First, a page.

Saturday, May 6, 2017

Words, Words, Words

Cheyenne By Dan Cepeda (Photograph Taken From A Room In The Plains Hotel)

In the recently published book "Postcards from the End of America," writer and poet Linh Dinh offers dispatches from a low-budget trip across the United States by bus and train. Dinh sees a country with the bottom falling out, a view captured in his account of Wyoming's capital. "Entering Cheyenne," excerpted in part below, is the opening chapter of his book.

-Arno Rosenfeld, Caspar Star Tribune

* * * * *

Entering Cheyenne

From Linh Dinh

Of all the words uttered by a person, only a few remain unforgettable. My friend Lan, for example, is reduced in my mind to a single joking sentence, “This time I’ll probably have to sell my body,” and I’ll never forgive X for sneering, “I ain’t got none!” With a public figure, the lingering words can even be misquoted, as likely was the case with the incipiently subterranean Margaret Thatcher (the Milk Snatcher). Though there’s no record of it, she’s repeatedly cited as having intoned, “A man who, beyond the age of twenty-six, finds himself on a bus can count himself a failure.” The public likes this faux quotation because it neatly sums up Thatcher’s disdain for the bottom half, for “losers,” and also because it sounds pretty funny.

Linh Dinh (Born 1963)

Well, I’ve seen many wars based on lies since my twenty-sixth flameout and I’m still riding the losers’ express to the no-payout casino, so I’m obviously not a member of the Union League. Carless, with my Virginia driver’s license long expired, I’ve ridden countless coaches across town, state and country. I’ve rolled with a vast army of losers, but as I’ve insisted many times, losing is not easy. To lose day in and day out requires all of your physical, mental and spiritual energy, for who bears the weight of this nasty empire, amigo? It’s the bottom half that build, maintain, fight and die for this nation, that is for its ruling class, the winners who never ride buses. Soon, perhaps we will come to our senses, unite and redirect our weapons.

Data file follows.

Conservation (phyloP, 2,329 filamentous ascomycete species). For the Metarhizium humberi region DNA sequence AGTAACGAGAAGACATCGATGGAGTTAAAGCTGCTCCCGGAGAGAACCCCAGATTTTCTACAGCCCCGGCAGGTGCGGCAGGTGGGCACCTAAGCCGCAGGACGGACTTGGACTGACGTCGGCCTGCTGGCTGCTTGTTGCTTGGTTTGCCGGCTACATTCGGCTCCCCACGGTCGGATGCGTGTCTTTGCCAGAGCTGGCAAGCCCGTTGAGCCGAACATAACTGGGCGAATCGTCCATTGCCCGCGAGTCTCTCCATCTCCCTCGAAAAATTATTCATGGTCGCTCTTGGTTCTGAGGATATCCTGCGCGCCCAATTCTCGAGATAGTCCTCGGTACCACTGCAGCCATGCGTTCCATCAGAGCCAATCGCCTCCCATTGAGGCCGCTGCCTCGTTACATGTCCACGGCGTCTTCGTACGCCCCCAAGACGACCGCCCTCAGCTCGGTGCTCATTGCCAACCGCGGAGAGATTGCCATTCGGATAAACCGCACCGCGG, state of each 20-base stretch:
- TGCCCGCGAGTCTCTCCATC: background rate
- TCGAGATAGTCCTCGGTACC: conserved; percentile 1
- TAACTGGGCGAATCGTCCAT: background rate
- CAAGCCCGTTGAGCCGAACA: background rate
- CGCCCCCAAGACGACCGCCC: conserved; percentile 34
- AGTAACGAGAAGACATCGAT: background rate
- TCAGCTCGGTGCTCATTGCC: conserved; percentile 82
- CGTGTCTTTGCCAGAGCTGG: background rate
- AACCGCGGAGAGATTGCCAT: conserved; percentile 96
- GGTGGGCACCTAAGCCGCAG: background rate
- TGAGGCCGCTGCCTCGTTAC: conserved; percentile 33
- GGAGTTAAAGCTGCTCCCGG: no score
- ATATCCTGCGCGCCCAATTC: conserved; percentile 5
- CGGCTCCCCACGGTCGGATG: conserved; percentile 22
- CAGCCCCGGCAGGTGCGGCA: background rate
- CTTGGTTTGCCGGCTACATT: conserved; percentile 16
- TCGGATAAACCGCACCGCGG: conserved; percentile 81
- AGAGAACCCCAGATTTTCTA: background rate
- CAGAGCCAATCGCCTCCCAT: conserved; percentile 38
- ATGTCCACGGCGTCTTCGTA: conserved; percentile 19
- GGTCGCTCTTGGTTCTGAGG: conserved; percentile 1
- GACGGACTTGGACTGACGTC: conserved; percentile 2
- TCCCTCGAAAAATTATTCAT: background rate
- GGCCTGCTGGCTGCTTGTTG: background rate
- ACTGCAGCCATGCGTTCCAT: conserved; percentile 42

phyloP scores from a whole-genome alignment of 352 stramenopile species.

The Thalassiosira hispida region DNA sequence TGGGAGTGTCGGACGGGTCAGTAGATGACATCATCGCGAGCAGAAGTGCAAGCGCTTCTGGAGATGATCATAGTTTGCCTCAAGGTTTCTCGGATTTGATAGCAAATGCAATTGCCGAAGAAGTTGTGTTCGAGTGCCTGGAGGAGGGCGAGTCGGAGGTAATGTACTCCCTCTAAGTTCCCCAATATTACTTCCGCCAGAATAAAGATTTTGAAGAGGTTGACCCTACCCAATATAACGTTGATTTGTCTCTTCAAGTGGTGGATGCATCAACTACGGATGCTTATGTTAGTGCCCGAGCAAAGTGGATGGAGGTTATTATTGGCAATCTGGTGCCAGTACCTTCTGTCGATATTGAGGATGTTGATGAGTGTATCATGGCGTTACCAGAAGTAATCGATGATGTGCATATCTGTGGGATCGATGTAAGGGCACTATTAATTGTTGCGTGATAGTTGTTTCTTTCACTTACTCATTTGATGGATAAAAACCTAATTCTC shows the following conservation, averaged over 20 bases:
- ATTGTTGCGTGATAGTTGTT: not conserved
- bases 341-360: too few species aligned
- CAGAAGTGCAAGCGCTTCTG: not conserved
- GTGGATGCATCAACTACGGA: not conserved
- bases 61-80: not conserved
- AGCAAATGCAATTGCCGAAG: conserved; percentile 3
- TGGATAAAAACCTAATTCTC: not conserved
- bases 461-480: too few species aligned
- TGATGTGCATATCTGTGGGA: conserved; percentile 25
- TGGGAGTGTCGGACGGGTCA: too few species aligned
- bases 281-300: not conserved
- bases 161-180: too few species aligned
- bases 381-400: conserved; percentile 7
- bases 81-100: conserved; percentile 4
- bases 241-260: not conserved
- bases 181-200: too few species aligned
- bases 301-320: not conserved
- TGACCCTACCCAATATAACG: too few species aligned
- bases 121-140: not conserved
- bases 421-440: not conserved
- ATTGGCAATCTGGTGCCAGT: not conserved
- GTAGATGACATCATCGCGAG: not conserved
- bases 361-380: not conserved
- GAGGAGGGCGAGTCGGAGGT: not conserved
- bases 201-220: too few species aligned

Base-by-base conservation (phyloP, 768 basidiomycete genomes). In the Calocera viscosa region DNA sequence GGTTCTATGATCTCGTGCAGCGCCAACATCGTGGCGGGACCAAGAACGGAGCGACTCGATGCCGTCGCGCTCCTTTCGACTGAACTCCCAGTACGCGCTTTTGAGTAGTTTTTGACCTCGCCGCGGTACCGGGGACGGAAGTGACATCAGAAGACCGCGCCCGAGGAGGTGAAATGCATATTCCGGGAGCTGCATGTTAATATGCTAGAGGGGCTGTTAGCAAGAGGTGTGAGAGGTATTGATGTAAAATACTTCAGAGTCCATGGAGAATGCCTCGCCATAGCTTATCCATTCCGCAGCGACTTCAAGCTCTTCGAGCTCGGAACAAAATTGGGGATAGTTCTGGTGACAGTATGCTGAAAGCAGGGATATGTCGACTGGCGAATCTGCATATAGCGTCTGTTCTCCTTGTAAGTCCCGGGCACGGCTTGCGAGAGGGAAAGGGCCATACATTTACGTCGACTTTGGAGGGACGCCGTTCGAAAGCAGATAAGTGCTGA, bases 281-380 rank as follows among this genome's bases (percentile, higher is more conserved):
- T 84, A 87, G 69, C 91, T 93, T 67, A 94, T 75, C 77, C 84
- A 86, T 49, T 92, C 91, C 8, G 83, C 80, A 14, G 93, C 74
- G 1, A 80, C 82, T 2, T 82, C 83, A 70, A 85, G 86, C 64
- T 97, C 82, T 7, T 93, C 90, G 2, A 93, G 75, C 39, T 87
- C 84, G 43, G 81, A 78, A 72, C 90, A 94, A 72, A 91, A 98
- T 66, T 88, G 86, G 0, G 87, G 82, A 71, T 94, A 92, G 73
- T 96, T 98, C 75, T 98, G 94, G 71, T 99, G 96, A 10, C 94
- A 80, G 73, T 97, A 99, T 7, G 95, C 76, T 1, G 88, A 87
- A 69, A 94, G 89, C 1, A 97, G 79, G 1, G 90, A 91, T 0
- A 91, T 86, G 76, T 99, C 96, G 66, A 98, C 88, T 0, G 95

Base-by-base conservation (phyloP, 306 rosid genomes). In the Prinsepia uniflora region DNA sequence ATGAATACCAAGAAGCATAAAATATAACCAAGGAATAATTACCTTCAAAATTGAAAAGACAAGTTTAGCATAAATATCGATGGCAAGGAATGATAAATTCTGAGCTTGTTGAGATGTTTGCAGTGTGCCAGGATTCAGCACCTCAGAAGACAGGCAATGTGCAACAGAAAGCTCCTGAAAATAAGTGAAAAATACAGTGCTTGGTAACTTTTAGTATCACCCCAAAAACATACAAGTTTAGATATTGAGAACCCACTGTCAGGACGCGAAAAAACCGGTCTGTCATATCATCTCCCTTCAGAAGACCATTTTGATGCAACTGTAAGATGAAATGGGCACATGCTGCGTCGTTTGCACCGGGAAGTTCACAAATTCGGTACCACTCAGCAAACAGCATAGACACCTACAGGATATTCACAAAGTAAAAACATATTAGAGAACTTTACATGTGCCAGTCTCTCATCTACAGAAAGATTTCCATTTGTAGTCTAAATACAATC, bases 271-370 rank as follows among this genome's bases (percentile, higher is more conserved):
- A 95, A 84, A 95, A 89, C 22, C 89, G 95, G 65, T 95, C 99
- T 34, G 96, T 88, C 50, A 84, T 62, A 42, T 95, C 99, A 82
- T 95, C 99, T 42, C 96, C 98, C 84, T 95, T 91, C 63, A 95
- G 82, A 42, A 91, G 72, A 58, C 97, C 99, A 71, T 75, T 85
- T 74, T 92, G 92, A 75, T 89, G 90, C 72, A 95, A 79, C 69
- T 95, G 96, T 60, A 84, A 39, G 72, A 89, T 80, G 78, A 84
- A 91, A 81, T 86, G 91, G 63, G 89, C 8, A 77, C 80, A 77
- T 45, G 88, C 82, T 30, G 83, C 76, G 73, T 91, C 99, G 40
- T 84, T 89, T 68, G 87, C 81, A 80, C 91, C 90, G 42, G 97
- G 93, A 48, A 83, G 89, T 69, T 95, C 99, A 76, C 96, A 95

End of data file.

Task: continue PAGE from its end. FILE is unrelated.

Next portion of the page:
Recently I took a bus from Philly to Oakland, then back, with several stops each way, scheduled or not. I heard and saw much, on and off the bus. Repeatedly, I’d hear of people losing jobs or making less, much less, than just a few years ago. Yes, there were a few with improving prospects, but they were by far the minority. In St. Louis I met a fifty-two-year-old lady who hadn’t found work in several years, though she had spent decades as a live-in babysitter or caretaker of the elderly. At the welfare office, she was told she’d have to wait until she was fifty-five. “So what am I going to do for three years? I still have to eat!”

From St. Louis to Terre Haute, I sat next to a forty-one-year-old manager of an Outback Steakhouse. Yes, business is down, way down, from five years ago, but this year has started out slightly better than expected, so he’s keeping his fingers crossed. Joe did admit that they used to have three cooks come in the morning, each with a different set of responsibilities, but now they were down to just one. “So one guy is doing the work of three?!” I blurted out.

“Well, yeah,” Joe laughed, “but he’s fast.”

“He’s not getting paid three times as much, though.”

“Of course not, but he’s gotten five raises.”

“You’re lucky you have this guy.”

“We know.”

Jim grew up on Long Island, served two and a half years in the Airborne, studied at a culinary school in Allentown, Pennsylvania, worked as a pastry chef in Burke, Virginia, then moved to Springfield, Missouri, to be with his second wife. He was going to Allentown to see his two daughters, ten and thirteen. He had never been west of Springfield and had only driven through Chicago twice. As a grade school student he interviewed Yankees pitcher Phil Niekro, “and that’s something I’ll never forget.” He regrets not being a cop. “If I had a chance to do it all again, that’s what I’d be.”

Entering Cheyenne, I saw an inquiring ad, “Missing a tooth?” Then a large billboard, “8 Million a Day for Israel. It just doesn’t make any sense.” I got off my coach and walked three miles into town. In summer, Cheyenne may appear more cheerful, but in early April, it was overwhelmingly gray and brown, with most of the larger buildings left over from the seventies and box-like. On Lincoln Highway, there was a line of motels advertising “clean rooms” for under $30, so I had likely overpaid for mine, booked online for $70. I had spent two nights on the bus, and would have to endure two more likewise before reaching home.